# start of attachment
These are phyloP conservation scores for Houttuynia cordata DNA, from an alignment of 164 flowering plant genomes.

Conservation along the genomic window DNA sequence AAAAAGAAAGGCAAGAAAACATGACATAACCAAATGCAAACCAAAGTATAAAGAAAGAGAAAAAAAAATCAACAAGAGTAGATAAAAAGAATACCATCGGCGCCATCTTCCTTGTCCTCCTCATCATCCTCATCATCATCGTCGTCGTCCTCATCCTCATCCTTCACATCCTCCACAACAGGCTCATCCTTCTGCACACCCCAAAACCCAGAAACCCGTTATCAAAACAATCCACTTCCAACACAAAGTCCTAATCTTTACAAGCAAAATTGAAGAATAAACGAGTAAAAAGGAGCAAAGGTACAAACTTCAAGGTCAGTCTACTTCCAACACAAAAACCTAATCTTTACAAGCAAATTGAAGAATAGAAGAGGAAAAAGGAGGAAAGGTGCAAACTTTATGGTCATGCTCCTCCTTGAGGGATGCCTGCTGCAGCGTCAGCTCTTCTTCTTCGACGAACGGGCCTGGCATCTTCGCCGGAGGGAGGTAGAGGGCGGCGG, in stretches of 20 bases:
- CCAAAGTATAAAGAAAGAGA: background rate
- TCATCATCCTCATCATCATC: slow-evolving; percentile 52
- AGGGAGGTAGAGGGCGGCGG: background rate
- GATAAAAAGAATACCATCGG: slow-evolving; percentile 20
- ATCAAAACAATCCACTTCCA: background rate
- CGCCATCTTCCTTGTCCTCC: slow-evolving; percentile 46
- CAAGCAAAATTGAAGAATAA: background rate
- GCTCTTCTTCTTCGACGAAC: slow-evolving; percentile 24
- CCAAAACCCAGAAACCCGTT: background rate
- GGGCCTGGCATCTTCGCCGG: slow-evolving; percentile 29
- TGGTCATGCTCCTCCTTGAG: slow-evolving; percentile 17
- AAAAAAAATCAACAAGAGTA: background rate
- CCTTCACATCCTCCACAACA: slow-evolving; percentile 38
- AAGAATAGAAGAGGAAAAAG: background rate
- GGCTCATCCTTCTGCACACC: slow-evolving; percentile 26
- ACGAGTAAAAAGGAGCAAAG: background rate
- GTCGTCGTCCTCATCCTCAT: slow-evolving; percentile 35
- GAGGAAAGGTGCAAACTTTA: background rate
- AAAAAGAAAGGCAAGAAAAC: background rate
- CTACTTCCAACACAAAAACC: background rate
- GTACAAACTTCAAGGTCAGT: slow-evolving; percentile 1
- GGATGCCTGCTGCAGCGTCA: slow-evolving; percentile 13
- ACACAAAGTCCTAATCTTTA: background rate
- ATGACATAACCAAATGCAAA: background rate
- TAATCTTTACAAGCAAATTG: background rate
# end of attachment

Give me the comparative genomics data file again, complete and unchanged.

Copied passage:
These are phyloP conservation scores for Houttuynia cordata DNA, from an alignment of 164 flowering plant genomes.

Conservation along the genomic window DNA sequence AAAAAGAAAGGCAAGAAAACATGACATAACCAAATGCAAACCAAAGTATAAAGAAAGAGAAAAAAAAATCAACAAGAGTAGATAAAAAGAATACCATCGGCGCCATCTTCCTTGTCCTCCTCATCATCCTCATCATCATCGTCGTCGTCCTCATCCTCATCCTTCACATCCTCCACAACAGGCTCATCCTTCTGCACACCCCAAAACCCAGAAACCCGTTATCAAAACAATCCACTTCCAACACAAAGTCCTAATCTTTACAAGCAAAATTGAAGAATAAACGAGTAAAAAGGAGCAAAGGTACAAACTTCAAGGTCAGTCTACTTCCAACACAAAAACCTAATCTTTACAAGCAAATTGAAGAATAGAAGAGGAAAAAGGAGGAAAGGTGCAAACTTTATGGTCATGCTCCTCCTTGAGGGATGCCTGCTGCAGCGTCAGCTCTTCTTCTTCGACGAACGGGCCTGGCATCTTCGCCGGAGGGAGGTAGAGGGCGGCGG, in stretches of 20 bases:
- CCAAAGTATAAAGAAAGAGA: background rate
- TCATCATCCTCATCATCATC: slow-evolving; percentile 52
- AGGGAGGTAGAGGGCGGCGG: background rate
- GATAAAAAGAATACCATCGG: slow-evolving; percentile 20
- ATCAAAACAATCCACTTCCA: background rate
- CGCCATCTTCCTTGTCCTCC: slow-evolving; percentile 46
- CAAGCAAAATTGAAGAATAA: background rate
- GCTCTTCTTCTTCGACGAAC: slow-evolving; percentile 24
- CCAAAACCCAGAAACCCGTT: background rate
- GGGCCTGGCATCTTCGCCGG: slow-evolving; percentile 29
- TGGTCATGCTCCTCCTTGAG: slow-evolving; percentile 17
- AAAAAAAATCAACAAGAGTA: background rate
- CCTTCACATCCTCCACAACA: slow-evolving; percentile 38
- AAGAATAGAAGAGGAAAAAG: background rate
- GGCTCATCCTTCTGCACACC: slow-evolving; percentile 26
- ACGAGTAAAAAGGAGCAAAG: background rate
- GTCGTCGTCCTCATCCTCAT: slow-evolving; percentile 35
- GAGGAAAGGTGCAAACTTTA: background rate
- AAAAAGAAAGGCAAGAAAAC: background rate
- CTACTTCCAACACAAAAACC: background rate
- GTACAAACTTCAAGGTCAGT: slow-evolving; percentile 1
- GGATGCCTGCTGCAGCGTCA: slow-evolving; percentile 13
- ACACAAAGTCCTAATCTTTA: background rate
- ATGACATAACCAAATGCAAA: background rate
- TAATCTTTACAAGCAAATTG: background rate